First opened in 1902, Irvington Theater has become one of cultural hearts of the Hudson Rivertowns, in New York. In 2019 the Theater Commission built new ambitions for their programming. The aim became to showcase the diverse range & wealth of events produced by the Theater and their Arts Partners, revitalize and centralize their brand identity in a way that could be produced by their newly assemble internal team. The brand identity is designed to capture the cultural energy flowing through the Theater: inspired by the visual language of old-school advertisement and wheatpaste posters, we created a system based on two main elements—layering and vernacular typography. Layering is a metaphor of the passage of time, achieved both through stacking & color. The wood-inspired typography captures the vibrance of the varied cultural personalities passing through the Irvington Theater. Finally, we simplified the naming from Irvington Town Hall Theater to Irvington Theater, which is more direct & memorable.
The logo is typeset in a custom-drawn typeface developed for Irvington Theater.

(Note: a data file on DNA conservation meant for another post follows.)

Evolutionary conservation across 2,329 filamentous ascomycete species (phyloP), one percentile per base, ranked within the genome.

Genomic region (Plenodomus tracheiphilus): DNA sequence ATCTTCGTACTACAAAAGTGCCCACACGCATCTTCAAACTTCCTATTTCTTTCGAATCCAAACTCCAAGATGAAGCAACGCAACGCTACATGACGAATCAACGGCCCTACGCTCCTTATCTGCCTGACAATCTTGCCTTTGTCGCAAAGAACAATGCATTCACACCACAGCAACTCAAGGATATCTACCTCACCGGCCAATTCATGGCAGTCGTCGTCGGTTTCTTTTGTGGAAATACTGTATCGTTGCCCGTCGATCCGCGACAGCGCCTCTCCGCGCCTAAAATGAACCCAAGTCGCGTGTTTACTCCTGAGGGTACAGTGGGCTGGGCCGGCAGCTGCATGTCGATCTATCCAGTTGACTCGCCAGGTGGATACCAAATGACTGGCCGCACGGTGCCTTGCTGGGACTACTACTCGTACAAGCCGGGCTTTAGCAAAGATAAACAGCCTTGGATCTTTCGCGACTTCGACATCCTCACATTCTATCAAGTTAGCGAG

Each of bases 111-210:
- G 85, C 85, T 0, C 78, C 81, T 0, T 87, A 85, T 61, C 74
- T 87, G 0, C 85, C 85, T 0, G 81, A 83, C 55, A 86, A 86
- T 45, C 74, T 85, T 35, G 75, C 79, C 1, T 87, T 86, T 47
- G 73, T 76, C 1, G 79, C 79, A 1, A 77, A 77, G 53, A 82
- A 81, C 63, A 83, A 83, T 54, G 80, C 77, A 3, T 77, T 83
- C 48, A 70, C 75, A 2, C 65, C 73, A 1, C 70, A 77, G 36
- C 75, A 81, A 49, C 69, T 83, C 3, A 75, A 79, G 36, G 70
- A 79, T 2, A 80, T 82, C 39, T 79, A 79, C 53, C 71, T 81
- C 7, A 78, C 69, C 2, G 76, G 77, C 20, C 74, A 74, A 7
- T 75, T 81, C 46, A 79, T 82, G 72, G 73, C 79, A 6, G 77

Irvington Modern Gothic is a revival of Modern Gothic, which originated with Barnhart Brothers & Spindler around 1897. It appears to be a modernization of older nineteenth-century gothics, although it has considerable resemblance to the much later European design, Helvetica Bold (1957).
Its neutral yet solid feel was a perfect complement to the expression of the display wood-inspired typefaces by The Pyte Foundry.
The color palette captures the rich diversity of programming, infusing energy and boldness to the identity.
The always black type on color background is a nod to small town color printers that used affordable color papers with whom Irvington Theater used to print before they went out of business.